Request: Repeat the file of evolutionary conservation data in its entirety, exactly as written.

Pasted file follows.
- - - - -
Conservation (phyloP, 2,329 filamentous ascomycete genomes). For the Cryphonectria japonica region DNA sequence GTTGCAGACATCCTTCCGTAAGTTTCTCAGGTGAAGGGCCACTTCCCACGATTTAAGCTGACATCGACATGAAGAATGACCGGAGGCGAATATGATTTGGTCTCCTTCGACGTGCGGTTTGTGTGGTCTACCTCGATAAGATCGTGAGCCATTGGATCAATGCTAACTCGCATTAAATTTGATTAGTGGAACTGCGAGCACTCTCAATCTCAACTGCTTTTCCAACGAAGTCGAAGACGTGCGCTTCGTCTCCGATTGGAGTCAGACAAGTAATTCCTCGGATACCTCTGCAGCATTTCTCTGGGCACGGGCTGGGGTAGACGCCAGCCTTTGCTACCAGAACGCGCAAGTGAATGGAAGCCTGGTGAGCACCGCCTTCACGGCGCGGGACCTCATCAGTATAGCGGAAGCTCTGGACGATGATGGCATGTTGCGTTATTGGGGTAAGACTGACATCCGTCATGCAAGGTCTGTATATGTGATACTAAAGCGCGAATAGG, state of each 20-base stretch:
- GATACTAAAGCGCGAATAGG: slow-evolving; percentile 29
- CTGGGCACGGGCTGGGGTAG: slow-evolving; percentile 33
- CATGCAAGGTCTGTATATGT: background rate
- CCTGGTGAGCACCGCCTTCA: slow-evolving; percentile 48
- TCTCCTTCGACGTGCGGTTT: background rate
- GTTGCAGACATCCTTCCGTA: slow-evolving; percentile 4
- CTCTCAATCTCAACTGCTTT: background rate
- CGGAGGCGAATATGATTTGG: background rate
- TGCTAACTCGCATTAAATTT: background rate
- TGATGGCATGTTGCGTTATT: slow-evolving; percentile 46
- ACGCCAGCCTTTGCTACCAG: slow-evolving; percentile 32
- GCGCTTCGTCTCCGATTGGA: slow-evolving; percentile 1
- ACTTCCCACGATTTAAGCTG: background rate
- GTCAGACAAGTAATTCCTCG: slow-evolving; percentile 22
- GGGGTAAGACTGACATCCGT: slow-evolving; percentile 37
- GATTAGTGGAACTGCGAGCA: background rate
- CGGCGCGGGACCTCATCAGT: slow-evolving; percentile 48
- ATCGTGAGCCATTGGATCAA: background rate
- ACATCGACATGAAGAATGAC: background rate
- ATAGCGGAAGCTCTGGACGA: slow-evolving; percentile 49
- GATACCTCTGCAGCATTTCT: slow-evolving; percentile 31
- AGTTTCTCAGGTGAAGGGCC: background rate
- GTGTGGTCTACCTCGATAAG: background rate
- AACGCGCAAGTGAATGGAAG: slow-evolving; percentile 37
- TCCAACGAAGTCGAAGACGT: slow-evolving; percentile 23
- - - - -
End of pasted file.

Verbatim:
Conservation (phyloP, 2,329 filamentous ascomycete genomes). For the Cryphonectria japonica region DNA sequence GTTGCAGACATCCTTCCGTAAGTTTCTCAGGTGAAGGGCCACTTCCCACGATTTAAGCTGACATCGACATGAAGAATGACCGGAGGCGAATATGATTTGGTCTCCTTCGACGTGCGGTTTGTGTGGTCTACCTCGATAAGATCGTGAGCCATTGGATCAATGCTAACTCGCATTAAATTTGATTAGTGGAACTGCGAGCACTCTCAATCTCAACTGCTTTTCCAACGAAGTCGAAGACGTGCGCTTCGTCTCCGATTGGAGTCAGACAAGTAATTCCTCGGATACCTCTGCAGCATTTCTCTGGGCACGGGCTGGGGTAGACGCCAGCCTTTGCTACCAGAACGCGCAAGTGAATGGAAGCCTGGTGAGCACCGCCTTCACGGCGCGGGACCTCATCAGTATAGCGGAAGCTCTGGACGATGATGGCATGTTGCGTTATTGGGGTAAGACTGACATCCGTCATGCAAGGTCTGTATATGTGATACTAAAGCGCGAATAGG, state of each 20-base stretch:
- GATACTAAAGCGCGAATAGG: slow-evolving; percentile 29
- CTGGGCACGGGCTGGGGTAG: slow-evolving; percentile 33
- CATGCAAGGTCTGTATATGT: background rate
- CCTGGTGAGCACCGCCTTCA: slow-evolving; percentile 48
- TCTCCTTCGACGTGCGGTTT: background rate
- GTTGCAGACATCCTTCCGTA: slow-evolving; percentile 4
- CTCTCAATCTCAACTGCTTT: background rate
- CGGAGGCGAATATGATTTGG: background rate
- TGCTAACTCGCATTAAATTT: background rate
- TGATGGCATGTTGCGTTATT: slow-evolving; percentile 46
- ACGCCAGCCTTTGCTACCAG: slow-evolving; percentile 32
- GCGCTTCGTCTCCGATTGGA: slow-evolving; percentile 1
- ACTTCCCACGATTTAAGCTG: background rate
- GTCAGACAAGTAATTCCTCG: slow-evolving; percentile 22
- GGGGTAAGACTGACATCCGT: slow-evolving; percentile 37
- GATTAGTGGAACTGCGAGCA: background rate
- CGGCGCGGGACCTCATCAGT: slow-evolving; percentile 48
- ATCGTGAGCCATTGGATCAA: background rate
- ACATCGACATGAAGAATGAC: background rate
- ATAGCGGAAGCTCTGGACGA: slow-evolving; percentile 49
- GATACCTCTGCAGCATTTCT: slow-evolving; percentile 31
- AGTTTCTCAGGTGAAGGGCC: background rate
- GTGTGGTCTACCTCGATAAG: background rate
- AACGCGCAAGTGAATGGAAG: slow-evolving; percentile 37
- TCCAACGAAGTCGAAGACGT: slow-evolving; percentile 23